At times, he was exhausted, other times frightened. In the end, it was tragic to lose his wife just months after celebrating their 50th wedding anniversary. Uncle Dave bore it all with patience and above all else with love. Did Uncle Dave experience suffering? Yes, Uncle Dave did suffer but he was never miserable. How can that be? The key is to understand that suffering and misery are not the same thing. Misery is always coupled with despair, without hope. Misery is filled with self pity and doesn’t think of others. Quite often misery is angry and lashes out. In the end, misery never has meaning and it is never heroic.
Suffering though, has hope and trust, it understands that all works for the greater good of those who love God and who love others. Suffering is never inwardly focused but is always putting the needs of others first. The suffering person is wiling to sacrifice himself, even including his life.
When I visited Uncle Dave and Aunt Phyllis during the illness, he would sometimes let his guard down just a tiny bit and confess that he was tired and a bit sad. Even in this very human moment, Uncle Dave still radiated out inner peace, love and at a deep level, joy. Through it all, Uncle Dave modeled for all of us how heroic suffering can be.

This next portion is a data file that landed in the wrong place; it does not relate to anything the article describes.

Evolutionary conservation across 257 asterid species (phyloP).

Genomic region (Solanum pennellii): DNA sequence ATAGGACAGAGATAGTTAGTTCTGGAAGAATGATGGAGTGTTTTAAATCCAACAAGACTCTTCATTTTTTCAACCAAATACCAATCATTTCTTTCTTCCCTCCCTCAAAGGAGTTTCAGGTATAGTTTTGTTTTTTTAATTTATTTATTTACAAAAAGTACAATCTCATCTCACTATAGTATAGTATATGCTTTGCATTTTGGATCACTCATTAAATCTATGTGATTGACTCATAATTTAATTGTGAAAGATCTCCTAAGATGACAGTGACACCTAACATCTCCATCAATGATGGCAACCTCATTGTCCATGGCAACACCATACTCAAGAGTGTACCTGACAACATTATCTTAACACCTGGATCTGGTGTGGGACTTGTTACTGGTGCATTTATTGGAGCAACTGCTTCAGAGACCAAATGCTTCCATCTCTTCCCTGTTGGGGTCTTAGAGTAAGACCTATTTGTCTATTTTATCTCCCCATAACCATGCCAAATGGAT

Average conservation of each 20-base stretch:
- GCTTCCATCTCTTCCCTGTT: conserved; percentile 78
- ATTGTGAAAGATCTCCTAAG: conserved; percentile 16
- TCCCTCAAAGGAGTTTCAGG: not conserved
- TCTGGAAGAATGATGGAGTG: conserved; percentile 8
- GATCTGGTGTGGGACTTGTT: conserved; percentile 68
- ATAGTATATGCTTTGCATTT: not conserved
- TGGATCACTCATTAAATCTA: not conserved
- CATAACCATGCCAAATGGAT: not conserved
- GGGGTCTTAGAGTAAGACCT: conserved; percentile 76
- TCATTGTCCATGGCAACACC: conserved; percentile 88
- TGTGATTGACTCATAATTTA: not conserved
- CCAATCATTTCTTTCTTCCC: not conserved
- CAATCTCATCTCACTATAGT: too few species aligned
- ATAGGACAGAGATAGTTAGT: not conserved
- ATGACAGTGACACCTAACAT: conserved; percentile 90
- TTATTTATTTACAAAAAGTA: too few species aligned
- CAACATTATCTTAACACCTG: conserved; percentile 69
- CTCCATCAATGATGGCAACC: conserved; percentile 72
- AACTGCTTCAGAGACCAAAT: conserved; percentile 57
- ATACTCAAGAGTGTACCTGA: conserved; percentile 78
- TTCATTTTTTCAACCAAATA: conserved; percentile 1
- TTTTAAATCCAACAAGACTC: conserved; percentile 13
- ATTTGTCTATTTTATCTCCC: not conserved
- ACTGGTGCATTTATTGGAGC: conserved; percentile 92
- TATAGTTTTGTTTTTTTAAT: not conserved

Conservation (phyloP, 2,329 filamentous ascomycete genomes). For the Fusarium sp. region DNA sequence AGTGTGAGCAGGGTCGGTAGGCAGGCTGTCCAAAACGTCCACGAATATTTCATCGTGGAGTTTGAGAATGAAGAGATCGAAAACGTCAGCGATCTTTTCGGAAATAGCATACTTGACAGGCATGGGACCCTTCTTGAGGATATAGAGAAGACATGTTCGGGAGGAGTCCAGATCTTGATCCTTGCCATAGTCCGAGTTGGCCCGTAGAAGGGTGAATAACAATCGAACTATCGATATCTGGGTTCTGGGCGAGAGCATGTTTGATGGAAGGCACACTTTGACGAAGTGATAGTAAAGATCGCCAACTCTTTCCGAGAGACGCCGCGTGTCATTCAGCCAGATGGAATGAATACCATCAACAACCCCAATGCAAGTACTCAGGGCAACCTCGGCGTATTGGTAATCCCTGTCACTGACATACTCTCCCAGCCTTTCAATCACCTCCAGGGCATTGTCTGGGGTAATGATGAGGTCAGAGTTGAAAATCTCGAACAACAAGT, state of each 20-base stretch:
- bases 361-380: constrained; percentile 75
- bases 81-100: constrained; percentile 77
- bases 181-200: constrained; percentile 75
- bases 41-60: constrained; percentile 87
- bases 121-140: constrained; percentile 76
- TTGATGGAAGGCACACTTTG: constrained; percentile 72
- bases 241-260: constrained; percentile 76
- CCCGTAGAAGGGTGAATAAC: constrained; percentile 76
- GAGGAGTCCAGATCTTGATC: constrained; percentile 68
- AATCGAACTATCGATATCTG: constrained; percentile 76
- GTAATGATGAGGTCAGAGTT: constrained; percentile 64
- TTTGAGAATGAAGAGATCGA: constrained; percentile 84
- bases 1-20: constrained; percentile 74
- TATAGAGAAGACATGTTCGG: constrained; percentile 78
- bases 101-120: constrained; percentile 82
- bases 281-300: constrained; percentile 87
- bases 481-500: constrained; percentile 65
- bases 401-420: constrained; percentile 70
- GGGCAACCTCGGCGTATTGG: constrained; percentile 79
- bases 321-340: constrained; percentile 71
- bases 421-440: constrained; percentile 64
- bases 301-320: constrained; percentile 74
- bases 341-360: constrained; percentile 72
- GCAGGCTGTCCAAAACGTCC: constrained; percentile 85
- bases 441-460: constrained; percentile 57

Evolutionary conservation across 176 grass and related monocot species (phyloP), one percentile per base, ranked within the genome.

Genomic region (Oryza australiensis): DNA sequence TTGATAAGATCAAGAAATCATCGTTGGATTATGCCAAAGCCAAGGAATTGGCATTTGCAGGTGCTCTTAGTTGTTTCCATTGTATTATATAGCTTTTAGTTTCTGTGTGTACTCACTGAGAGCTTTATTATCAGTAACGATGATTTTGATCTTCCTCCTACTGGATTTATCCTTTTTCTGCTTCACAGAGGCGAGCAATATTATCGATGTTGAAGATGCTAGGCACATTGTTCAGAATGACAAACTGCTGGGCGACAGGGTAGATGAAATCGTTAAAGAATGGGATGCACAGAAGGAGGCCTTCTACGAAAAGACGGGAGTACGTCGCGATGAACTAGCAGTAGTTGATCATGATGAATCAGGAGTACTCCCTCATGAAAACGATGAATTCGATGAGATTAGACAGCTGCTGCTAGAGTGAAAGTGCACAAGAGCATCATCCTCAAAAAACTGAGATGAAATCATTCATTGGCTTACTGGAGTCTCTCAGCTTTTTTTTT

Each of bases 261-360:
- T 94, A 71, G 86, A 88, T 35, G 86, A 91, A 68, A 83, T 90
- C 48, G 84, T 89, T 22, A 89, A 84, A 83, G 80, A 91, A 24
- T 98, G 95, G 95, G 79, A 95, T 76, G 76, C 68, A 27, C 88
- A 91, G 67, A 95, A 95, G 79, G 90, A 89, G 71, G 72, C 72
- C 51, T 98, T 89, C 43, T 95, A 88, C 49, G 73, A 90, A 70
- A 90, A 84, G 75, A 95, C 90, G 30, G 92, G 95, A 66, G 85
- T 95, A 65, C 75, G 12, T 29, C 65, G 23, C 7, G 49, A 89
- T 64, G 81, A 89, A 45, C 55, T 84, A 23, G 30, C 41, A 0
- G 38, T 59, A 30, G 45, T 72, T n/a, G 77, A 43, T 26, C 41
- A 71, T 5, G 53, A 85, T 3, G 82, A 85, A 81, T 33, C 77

So how are suffering and loved linked? Well if they are not linked then my uncle’s deep love for Aunt Phyllis and every thing he did for her during her illness would be incomprehensible. When we are willing to suffer for the ones we love as an act of love we participate in the very life of God, who is Love.
Without God, without Love as God, love is reduced to just an economic exchange “… of mutual benefit between two beings.”
Without God, love is incomprehensible and suffering to bring about a greater good is ultimately futile.
Without God, only misery remains when we are confronted with pain and loss.
Pain and loss in our lives is unavoidable but seen in the context of love, we can have peace and even joy in within suffering.
True love can be difficult, especially when we are called on to suffer and sacrifice for others. Not everyone can do it or even know how to do it, and we need examples to follow and Uncle Dave was, and is, one of those examples.
Thank you Uncle Dave…
Simon and Garfunkel: Book Ends
John Michael Talbot: Eternal Light
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* I was reading once how the further you go back in time close to the Big Bang there exists higher energies and higher densities. At these higher energies and densities the four fundamental forces collapse into each other. Those four forces:
- Nuclear Strong Force
- Nuclear weak force
- Electromagnetic force
would combine into a single “super” force just after the Big Bang. All of these forces act on particles both fermions and bosons. As the universe cooled after the Big Bang the super force would break down into the four forces we know today. So I asked: “This primeval super force right at the Big Bang, is there a force even more fundamental than that?” Well, it seemed to me that there should be a more fundamental force. A force that creates ex nilo everything that which it acts upon. At that point it seemed to me that this “creative force” was just another description of the creative attribute of God: creating all from nothing. ” Of course, God is love, everything that exists was created out of and from love.